Reports & Resources

We believe it’s important to share what we have learned through evaluation wherever possible. You can download evaluation reports from a wide range of activities and projects here, or follow the links to find out more about our past work.

Can’t find what you’re looking for?

If you would like any more information about any of these projects just get in touch, we’d be happy to talk about them. Or if you can’t find what you’re looking for let us know and we’ll see if we can find something for you. Contact Us.

These resources are only available by kind permission of the organisations that commissioned each evaluation. Thank you!

  • Synthetic Biology Dialogue


    Between 2009 and 2011 Laura Grant Associates has been the external evaluator for a large scale public dialogue on Synthetic Biology. The dialogue was led by BBSRC and EPSRC and supported by Sciencewise-ERC. The contractors were TNS-BMRB.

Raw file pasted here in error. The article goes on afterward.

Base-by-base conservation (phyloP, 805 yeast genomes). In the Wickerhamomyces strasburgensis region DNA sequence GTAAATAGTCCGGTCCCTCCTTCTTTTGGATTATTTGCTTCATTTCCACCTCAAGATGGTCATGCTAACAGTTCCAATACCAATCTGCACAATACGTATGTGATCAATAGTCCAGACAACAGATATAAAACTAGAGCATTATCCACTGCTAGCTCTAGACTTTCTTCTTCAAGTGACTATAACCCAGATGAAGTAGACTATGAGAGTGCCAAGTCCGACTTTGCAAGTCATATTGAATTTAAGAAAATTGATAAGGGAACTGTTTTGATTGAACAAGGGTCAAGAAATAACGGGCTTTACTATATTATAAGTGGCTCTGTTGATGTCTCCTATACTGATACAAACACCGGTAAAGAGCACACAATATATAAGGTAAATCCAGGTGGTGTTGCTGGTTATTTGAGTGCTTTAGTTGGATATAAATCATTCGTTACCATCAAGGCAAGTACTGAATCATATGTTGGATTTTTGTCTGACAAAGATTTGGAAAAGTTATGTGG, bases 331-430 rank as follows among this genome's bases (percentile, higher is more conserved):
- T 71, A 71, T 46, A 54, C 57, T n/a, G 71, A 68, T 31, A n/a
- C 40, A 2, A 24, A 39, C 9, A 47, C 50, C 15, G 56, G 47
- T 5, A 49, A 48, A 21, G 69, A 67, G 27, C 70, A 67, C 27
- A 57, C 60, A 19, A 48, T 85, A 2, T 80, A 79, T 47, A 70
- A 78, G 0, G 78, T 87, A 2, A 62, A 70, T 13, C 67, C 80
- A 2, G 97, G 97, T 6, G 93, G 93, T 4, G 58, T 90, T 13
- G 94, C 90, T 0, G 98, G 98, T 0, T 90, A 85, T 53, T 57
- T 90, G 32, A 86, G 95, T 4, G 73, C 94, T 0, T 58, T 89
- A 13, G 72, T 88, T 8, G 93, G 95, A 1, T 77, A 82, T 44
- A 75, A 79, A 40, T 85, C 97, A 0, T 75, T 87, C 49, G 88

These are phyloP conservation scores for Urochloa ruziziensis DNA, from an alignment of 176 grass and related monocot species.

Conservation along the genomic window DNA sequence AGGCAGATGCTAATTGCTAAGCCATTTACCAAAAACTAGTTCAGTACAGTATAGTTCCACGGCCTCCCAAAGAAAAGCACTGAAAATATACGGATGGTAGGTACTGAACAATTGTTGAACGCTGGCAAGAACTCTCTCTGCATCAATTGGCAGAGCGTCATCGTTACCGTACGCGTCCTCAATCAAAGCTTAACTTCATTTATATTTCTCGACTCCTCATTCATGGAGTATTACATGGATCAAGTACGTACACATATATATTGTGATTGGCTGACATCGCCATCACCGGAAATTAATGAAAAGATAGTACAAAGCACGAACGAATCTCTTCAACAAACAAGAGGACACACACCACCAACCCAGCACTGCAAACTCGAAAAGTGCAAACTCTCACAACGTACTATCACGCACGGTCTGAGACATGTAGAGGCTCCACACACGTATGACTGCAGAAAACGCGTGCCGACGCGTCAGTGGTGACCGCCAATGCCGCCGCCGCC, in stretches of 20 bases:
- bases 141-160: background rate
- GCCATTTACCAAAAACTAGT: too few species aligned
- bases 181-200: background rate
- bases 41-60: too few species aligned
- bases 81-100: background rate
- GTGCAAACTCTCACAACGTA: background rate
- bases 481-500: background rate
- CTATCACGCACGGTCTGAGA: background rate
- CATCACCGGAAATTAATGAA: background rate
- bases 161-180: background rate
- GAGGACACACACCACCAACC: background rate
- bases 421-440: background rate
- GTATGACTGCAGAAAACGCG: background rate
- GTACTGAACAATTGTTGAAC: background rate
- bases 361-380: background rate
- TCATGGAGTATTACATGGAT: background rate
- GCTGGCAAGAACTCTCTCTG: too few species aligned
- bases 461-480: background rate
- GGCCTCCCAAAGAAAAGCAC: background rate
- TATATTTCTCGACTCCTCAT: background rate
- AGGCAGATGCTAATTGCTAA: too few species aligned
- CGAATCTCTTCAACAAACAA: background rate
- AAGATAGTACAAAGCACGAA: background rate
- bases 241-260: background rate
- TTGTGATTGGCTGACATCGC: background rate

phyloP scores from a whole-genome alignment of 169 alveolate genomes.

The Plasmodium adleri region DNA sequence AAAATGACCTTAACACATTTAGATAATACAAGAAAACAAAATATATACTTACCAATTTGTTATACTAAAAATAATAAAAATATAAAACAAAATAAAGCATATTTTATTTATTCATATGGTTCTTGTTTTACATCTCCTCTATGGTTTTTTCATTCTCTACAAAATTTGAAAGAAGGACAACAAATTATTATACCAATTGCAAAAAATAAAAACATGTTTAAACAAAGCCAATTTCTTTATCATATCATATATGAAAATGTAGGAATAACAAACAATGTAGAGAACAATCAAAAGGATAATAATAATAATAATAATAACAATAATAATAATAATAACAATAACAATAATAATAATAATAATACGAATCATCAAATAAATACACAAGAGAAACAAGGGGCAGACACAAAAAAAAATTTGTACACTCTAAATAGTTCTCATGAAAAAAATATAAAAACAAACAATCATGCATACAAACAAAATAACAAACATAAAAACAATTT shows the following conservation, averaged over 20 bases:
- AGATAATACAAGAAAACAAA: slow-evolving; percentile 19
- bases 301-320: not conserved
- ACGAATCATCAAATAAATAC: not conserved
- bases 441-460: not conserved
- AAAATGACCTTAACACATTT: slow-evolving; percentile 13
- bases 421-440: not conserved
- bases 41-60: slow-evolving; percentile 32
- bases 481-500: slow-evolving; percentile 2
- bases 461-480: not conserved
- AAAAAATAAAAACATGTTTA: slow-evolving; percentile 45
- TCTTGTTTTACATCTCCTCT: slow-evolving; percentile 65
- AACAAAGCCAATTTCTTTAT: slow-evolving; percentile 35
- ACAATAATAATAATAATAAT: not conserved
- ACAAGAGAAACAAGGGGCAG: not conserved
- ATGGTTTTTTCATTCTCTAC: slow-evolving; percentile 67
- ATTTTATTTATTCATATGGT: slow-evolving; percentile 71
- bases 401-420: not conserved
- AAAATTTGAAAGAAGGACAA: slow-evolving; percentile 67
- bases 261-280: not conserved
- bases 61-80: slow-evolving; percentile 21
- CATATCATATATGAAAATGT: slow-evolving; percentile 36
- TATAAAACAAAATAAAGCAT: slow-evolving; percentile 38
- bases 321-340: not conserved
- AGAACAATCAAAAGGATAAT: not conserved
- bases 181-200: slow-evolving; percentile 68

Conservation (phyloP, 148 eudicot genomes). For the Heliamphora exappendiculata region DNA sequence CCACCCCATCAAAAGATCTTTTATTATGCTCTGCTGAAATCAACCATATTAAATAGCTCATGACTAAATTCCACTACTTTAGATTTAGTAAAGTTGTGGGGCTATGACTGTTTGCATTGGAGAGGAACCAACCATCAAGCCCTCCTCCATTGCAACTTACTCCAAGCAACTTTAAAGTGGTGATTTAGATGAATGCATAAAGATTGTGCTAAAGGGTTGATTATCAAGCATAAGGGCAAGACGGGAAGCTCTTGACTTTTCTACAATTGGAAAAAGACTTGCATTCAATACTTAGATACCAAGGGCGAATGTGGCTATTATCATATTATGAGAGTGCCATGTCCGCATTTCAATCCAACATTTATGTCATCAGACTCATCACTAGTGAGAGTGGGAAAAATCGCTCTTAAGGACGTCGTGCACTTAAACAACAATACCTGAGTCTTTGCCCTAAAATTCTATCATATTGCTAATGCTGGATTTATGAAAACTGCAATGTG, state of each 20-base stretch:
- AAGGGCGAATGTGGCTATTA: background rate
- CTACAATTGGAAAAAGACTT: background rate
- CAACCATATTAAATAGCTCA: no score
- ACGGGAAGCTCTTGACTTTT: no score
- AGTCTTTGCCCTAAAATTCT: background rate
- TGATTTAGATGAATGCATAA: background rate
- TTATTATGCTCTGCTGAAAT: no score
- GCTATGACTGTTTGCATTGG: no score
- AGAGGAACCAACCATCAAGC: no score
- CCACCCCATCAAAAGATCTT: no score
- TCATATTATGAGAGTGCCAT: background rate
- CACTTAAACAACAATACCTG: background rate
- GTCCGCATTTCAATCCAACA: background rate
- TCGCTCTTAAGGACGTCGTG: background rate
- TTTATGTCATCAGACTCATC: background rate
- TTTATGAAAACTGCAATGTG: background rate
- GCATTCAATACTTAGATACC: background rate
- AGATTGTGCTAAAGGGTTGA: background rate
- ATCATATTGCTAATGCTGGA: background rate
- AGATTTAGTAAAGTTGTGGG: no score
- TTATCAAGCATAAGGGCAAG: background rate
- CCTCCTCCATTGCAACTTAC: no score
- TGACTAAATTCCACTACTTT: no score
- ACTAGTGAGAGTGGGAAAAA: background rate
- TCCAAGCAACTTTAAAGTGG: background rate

The interesting thing about this dialogue was that we waited six months after the report was launched to conduct the follow-up interviews with participants and stakeholders. This gave some of the impacts of the dialogue time to emerge. Our colleague Ali Fisher at Mappa Mundi consulting also helped by creating network maps of the dialogue citations we had collected.


  • Exploring the boundaries: a dialogue on animals containing human material.


    Laura Grant Associates was the external evaluator for this dialogue. The dialogue was commissioned by the Academy of Medical Sciences with support from the Sciencewise-ERC, and delivered by a consortium led by Ipsos MORI.


    • Exploring the boundaries evaluation report
  • Climate Change Schools Project


    During 2008 and 2009 we evaluated the Climate Change Schools Project. The project was delivered in partnership but led by Science Learning Centre North East. The evaluation was funded through the Environment Agency by the Northumbria Regional Flood Defence Committee. We collaborated with Dr Helen Featherstone on the evaluation.